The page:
How it will help: It could save time and allow journalists to focus on more complex tasks. Time and better training will certainly improve the quality of the first drafts. Also, GPT models, which “learn” as they go, will eventually better understand context and complexities.

Potential problems: The quality and trustworthiness of AI-generated text are not there yet. There are also all sorts of ethical implications, questions about biases and misinformation that may stem from a piece of journalism that a human journalist does not prepare. And then there’s the news brand's editorial voice and style that AI may have difficulty capturing.



What is it: ChatGPT can cross-reference claims and statements in articles with credible sources and databases to automatically fact-check content.

How it could be done: A GPT model can be trained with pre-processed data from multiple sources. Then it will compare text snippets of a story against the sources, looking for inconsistencies. It can highlight the issues and cite the evidence used to determine them.

How it will help: It will improve the accuracy of news stories and reduce the time and effort required to fact-check manually.

Potential problems: AI cannot always detect nuanced or subjective information, which may require further analysis.


Content recommendation

What is it: ChatGPT can help newsrooms curate and organise their content for their audience. It can also suggest relevant content to readers based on their interests and browsing history.

How it could be done: ChatGPT can analyse users' preferences, browsing history and engagement patterns to recommend relevant news articles. By understanding readers' interests, it can suggest articles based on their past reading habits, topics they follow and trending news stories.

How it will help: It will enhance audience engagement and satisfaction as readers discover content that is aligned with their interests. It will also help the discoverability of content that a reader may have missed otherwise.

Potential problems: The biggest drawback is that excessive personalisation may lead to “filter bubbles” - or “echo chambers” - where people are exposed only to content that aligns with their existing beliefs and not to diverse perspectives.


Sentiment analysis

What is it: GPT models can analyse articles for sentiment to provide insights into public opinion.

How it could be done: AI can learn to identify patterns to examine the overall sentiment of a news piece or a social media post as positive, neutral or negative. It can also take user interactions into consideration and make suggestions to the content writers.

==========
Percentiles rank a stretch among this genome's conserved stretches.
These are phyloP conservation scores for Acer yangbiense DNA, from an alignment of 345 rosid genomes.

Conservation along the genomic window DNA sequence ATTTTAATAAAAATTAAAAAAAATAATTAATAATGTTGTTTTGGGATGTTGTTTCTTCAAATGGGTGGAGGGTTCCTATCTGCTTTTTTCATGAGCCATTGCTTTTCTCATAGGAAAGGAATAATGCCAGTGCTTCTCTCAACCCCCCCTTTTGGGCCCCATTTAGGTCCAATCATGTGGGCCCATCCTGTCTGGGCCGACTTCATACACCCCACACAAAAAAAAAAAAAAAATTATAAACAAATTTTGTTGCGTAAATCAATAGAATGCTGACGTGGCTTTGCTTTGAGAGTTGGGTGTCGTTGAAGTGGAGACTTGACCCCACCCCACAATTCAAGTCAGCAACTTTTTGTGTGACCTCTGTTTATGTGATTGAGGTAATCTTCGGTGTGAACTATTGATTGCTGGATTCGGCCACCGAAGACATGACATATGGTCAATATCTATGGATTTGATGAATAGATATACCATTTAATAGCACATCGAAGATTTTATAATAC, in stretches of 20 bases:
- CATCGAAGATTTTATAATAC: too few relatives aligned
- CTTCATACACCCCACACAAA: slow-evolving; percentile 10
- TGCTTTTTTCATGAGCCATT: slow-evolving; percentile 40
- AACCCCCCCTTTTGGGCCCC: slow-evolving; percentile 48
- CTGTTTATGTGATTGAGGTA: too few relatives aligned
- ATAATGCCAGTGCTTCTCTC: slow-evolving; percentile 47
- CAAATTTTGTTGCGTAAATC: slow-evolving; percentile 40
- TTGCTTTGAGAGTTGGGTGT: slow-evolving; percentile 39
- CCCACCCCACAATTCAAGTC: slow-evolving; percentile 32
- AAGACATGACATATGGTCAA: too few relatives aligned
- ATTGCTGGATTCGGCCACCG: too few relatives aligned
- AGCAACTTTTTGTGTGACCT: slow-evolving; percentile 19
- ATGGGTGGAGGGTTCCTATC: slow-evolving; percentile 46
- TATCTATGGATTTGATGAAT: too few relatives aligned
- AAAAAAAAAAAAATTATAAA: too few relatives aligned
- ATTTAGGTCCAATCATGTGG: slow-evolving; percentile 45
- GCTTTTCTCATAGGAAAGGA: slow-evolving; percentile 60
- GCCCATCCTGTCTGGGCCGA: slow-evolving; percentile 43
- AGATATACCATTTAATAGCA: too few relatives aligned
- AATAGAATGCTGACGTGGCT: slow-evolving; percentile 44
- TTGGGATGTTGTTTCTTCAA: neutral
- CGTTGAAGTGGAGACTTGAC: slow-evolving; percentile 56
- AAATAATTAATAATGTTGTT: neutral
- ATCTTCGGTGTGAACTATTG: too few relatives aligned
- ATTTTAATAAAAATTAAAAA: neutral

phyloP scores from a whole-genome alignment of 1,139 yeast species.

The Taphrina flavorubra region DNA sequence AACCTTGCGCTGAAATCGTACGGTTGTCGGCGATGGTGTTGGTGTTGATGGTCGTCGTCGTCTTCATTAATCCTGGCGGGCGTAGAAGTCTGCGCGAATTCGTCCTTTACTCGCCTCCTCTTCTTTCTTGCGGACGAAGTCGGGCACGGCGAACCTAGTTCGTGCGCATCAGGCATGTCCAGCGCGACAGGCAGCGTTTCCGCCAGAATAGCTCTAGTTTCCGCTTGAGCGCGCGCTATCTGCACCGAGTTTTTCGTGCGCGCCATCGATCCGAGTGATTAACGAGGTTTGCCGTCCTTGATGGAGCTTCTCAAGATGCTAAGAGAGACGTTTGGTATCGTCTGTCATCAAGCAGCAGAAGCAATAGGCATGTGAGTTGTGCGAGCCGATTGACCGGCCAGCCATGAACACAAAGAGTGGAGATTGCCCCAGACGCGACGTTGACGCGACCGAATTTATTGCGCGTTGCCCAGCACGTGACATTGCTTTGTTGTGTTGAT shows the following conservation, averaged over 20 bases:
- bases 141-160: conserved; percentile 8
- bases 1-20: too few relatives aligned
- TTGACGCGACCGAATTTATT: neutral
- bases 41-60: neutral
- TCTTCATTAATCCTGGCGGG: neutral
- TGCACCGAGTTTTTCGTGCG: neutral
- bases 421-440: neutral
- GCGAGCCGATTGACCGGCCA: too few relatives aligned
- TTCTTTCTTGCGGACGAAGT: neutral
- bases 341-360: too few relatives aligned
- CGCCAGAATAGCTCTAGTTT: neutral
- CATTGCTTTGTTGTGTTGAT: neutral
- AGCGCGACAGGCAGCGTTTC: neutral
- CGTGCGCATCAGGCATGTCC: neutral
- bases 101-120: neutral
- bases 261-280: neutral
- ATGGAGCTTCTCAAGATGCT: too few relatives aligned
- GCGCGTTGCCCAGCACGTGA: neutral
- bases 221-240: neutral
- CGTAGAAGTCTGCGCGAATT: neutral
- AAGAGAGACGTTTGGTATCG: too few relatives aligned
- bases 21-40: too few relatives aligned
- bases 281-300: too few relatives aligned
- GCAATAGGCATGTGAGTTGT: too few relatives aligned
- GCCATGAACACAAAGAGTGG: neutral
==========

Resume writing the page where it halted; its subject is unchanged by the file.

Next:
How it will help: It would help newsrooms understand the opinions, reactions and preferences of the audience, help create more balanced pieces and address diverse perspectives.

Potential problems: As GPT models better understand emotions, biases and figurative language, the analysis will also get better. Right now, AI may not be able to detect sarcasm, irony or other nuances that can affect sentiment analysis.


Keyword extraction

What is it: ChatGPT can identify the most important keywords in news articles to help optimise them for SEO.

How it could be done: A GPT model could be trained to recognise important keywords that are related to a news story. It would monitor for accuracy and relevance and then provide recommendations to content writers to help improve an article’s visibility in search engines.

How it will help: It could increase exposure and reach for news organisations.

Potential problems: GPT suggestions must be filtered to ensure they reflect the context of certain keywords.



More Articles

Journalistic malpractice monitoring in Gaza coverage

On this page, the editorial team of the Al Jazeera Journalism Review will collect news published by media institutions about the current war on Gaza that involves disinformation, bias, or professional journalistic standards and its code of ethics.

A picture of the Al Jazeera Media Institute's logo, on a white background.
Al Jazeera Journalism Review Published on: 28 Nov, 2023
Why have opposition parties in India issued a boycott of 14 TV presenters?

Media workers in India argue that boycotts of individual journalists are not the answer to pro-Government reporting bias

Saurabh Sharma
Saurabh Sharma Published on: 23 Oct, 2023
Punishing the popular: the suspension of a youth magazine in Vietnam

Media outlets not directly affiliated with the state are not allowed to produce ‘news’ in Vietnam - but the loose definition of ‘news’ means many fall foul of the rules

AJR Correspondent Published on: 19 Oct, 2023
When journalism and artificial intelligence come face to face

What does the future really hold for journalism and artificial intelligence?

Amira Zahra Imouloudene Published on: 12 Oct, 2023
The bombs raining down on Gaza from Israel are beyond scary, beyond crazy

REPORTER'S NOTEBOOK: As Israel bombarded Gaza for the third night, I found myself closer to a missile hit than I could have imagined

Maram Humaid Published on: 11 Oct, 2023
‘We are not going to stop doing journalism’ - reporters defiant after raids on India’s NewsClick